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problem in modeling flow over a 3d airfoil

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Old   March 16, 2010, 07:32
Default problem in modeling flow over a 3d airfoil
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sheshank verma
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Hello everyone,
I am trying to model fluid flow over a 3d airfoil in gambit-fluent. For this, I am making an airfoil and a surrounding rectangular domain, within which I am putting in more cells (fine mesh). Then there is a bigger rectangular domain (enclosing the airfoil and smaller rectangular domain) where, i am putting less number of cells (coarser mesh). I am adding this bigger domain so as to capture the effect of flow in free air where the flow is not affected by domain walls.
But, even though i am specifying Boundary Condition as Interior for the smaller rectangular domain, fluent is giving the error message as: Cannot change interior_wall to interior because there is only one adjacent cell thread.

Can anyone help me with this problem.
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Old   March 16, 2010, 13:10
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Hello, I would hazard a guess that you must have subtracted a face or volume from another, then re-created that face/volume for use in the other zone.

The best way I found to perform an opperation like this is to use the "Retain" check-box in the bolean opperation box. That way you know that face or volume is exactly the same in both defined zones.

Hope that is clear.
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Old   March 16, 2010, 13:30
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I had checked the retain check box while subtracting volumes. What i exactly did was:

1) Created a 3d airfoil

2) Created the smaller rectangular domain.

3) Created the bigger rectangular domain.

4) Subtract airfoil volume from smaller recatngular domain ( retaining the airfoil volume).

5) Subtract airfoil volume from the bigger rectangular domain ( not retaining the volume so as to create a cavity in the domain in the shape of airfoil )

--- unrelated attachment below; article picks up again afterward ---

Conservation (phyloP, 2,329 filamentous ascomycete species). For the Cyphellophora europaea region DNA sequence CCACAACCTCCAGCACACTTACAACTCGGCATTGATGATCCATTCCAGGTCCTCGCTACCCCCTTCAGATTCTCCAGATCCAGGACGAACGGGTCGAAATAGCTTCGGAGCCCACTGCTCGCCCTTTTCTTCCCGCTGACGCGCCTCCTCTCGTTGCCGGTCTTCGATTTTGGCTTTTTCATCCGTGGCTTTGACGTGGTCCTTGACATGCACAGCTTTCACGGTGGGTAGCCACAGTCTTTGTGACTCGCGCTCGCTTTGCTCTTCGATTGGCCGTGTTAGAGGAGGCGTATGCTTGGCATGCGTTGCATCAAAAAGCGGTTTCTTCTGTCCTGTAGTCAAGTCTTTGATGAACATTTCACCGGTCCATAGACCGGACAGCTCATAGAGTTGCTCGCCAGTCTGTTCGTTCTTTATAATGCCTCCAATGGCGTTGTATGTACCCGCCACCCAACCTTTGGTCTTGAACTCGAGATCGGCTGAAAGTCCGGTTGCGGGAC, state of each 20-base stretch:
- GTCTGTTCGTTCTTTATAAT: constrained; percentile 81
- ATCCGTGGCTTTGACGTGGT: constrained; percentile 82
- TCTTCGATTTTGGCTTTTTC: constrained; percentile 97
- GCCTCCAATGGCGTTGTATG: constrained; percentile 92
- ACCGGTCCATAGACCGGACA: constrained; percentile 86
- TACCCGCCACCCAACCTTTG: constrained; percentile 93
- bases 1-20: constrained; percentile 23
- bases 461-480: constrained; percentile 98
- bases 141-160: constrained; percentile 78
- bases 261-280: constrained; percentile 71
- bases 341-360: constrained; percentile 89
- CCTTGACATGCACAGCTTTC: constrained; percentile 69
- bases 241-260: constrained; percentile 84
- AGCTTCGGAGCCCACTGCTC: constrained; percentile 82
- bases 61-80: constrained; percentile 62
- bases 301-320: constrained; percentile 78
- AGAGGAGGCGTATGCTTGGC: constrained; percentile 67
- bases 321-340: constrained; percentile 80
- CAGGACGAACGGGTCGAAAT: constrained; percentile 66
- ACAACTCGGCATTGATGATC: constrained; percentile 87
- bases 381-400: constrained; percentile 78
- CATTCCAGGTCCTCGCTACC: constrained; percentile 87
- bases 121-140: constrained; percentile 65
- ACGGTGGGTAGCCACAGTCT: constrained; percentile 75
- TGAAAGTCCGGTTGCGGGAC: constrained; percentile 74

Am I soing anything wrong here ?
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Old   March 16, 2010, 19:17
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Yes, I think you are doing something wrong.

You can't subtract the airfoil volume from the large one as it will leave the volume inside the airfoil section.
Try this:

1)Subtract the small rectangular domain from the large one (but retain the small volume)

2)Subtract the airfoil from the small volume
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Old   March 18, 2010, 16:02
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Thanks Jonny6001 for your help, but it is still showing the same error in fluent.
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Old   March 19, 2010, 12:26
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I don't know much about this, but this may help: create the airfoil, create the larger rectangular domain, subtract the airfoil, from the larger domain. While meshing, put the ratio of grid density such that you have course mesh near the edges and high intensity mesh near the blade. Hope this helps.
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Old   March 19, 2010, 12:31
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@Karananand, I have tried this approach. The problem with it is that either a proper mesh is not obtained or a large number of cells are being created which is forcing the computer to run out of memory. So I am looking for alternate ways.
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Old   March 20, 2010, 05:01
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Really sorry, I couldn't quite see what you were trying to do.

Rather than substract faces/volumes, you should try and split the volume if your case allows, split it with the smaller volume.
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Old   March 20, 2010, 14:54
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Well, if you are performing laminar flow analysis, you need not have that big a mesh size where you have memory problems (assuming you have a "moderate computer") . If you are using a simple turbulence model (1 equation or 2 equation) you do not need that big a mesh as you would need for LES or v^2-f equation. If it is supersonic flow with laminar B.L conditions on the airfoil, you again do not need that big a mesh size. What are the flow conditions and what turbulence model will you use? Also if you consider making the NS equation non dimensional it might help for convergence and help you to work with reduced mesh sizes. Non dimensional NS is easier for incompressible flow, if you are in subsonic region. You may want to consider all these and start with a really coarse mesh (start with 500 x 500, for example), where you don't have memory problems while meshing.
You will have to play around with it for a while. But this method should work. I remember doing a 3D simulation for a ~Boeing 747 wing (size and airfoil shape were similar).
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